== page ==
When does trade become extortion? Economists say never, at least in principle. Free trade is a voluntary exchange between two parties who both stand to gain from the trade. Where’s the extortion?
Let’s consider a criminal transaction in the airport of some backwoods country. A customs agent says you have to pay him a thousand dollars under the counter to get your visa stamped so you can enter the country. An economist behind you in the line approves of this. It’s a win-win transaction. The agent gets a thousand bucks and you get to enter the country. Plus, you’re free to take it or leave it. What’s not to like?
Now imagine yourself a peasant back in that same country. You used to grow everything you needed. But the landowner just agreed to use the land for a new export crop. He offers you a deal. Plant the new crop, which you don’t even get to eat. But he’ll pay you enough to buy food for you and one of your three children. Win-win. The landlord gets a bigger profit, and you’ll have one child alive to look after you in your old age instead of none. You’re free to take it or leave it. Yay, freedom. The landlord’s chief economist is cheering. World GDP is rising.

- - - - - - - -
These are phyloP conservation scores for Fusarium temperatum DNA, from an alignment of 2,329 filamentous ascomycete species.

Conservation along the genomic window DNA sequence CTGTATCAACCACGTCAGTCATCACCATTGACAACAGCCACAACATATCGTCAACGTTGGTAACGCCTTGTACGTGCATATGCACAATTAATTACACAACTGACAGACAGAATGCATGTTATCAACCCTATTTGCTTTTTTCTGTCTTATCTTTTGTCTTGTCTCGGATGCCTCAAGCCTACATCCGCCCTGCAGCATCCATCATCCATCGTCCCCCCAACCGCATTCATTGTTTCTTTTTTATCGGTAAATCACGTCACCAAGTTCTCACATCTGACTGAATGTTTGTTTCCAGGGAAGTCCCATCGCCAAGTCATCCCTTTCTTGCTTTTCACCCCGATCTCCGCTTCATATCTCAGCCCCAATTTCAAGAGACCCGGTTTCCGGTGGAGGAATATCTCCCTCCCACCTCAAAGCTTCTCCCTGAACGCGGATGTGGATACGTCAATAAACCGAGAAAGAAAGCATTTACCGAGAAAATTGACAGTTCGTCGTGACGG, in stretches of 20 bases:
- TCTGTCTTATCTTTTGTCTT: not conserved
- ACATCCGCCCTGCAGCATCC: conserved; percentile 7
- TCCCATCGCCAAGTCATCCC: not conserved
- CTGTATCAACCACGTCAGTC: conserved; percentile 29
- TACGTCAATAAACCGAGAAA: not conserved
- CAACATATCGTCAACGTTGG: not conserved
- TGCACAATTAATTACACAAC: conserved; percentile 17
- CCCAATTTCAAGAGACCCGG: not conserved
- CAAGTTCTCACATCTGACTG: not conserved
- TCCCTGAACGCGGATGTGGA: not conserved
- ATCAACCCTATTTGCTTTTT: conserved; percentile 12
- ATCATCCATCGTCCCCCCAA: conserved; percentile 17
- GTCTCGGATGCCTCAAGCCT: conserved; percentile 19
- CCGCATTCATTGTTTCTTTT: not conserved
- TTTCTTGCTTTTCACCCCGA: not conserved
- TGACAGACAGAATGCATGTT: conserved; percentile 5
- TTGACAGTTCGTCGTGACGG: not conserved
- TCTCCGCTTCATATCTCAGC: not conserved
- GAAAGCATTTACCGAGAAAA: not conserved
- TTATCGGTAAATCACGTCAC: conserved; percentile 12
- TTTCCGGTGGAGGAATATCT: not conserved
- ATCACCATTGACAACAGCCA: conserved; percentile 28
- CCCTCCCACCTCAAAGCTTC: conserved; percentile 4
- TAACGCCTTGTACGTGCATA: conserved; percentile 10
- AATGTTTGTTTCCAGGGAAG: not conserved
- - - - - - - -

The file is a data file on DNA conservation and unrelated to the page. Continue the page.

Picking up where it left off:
What do these two scenarios have in common? There’s an imbalance of power. Someone’s in a position to make you an offer you can’t refuse, like any two-bit gangster.
What do these two economists have in common? They both cut their teeth on economic models that say perfect competition evens out all the power in society — so let’s assume perfect competition so we can claim free trade is always benign.
It ain’t. Power is never evened out. Most trade involves big bullies somewhere along the chain, and it turns into extortion in one way or another — in ways you don’t even know. There is a free trade utopia at the core of every Economics textbook. Everybody is happy. But it doesn’t describe much on this little planet of ours.
Free trade and all its universal benefits are as big a scam as benevolent bankers. But that’s a subject for another rant.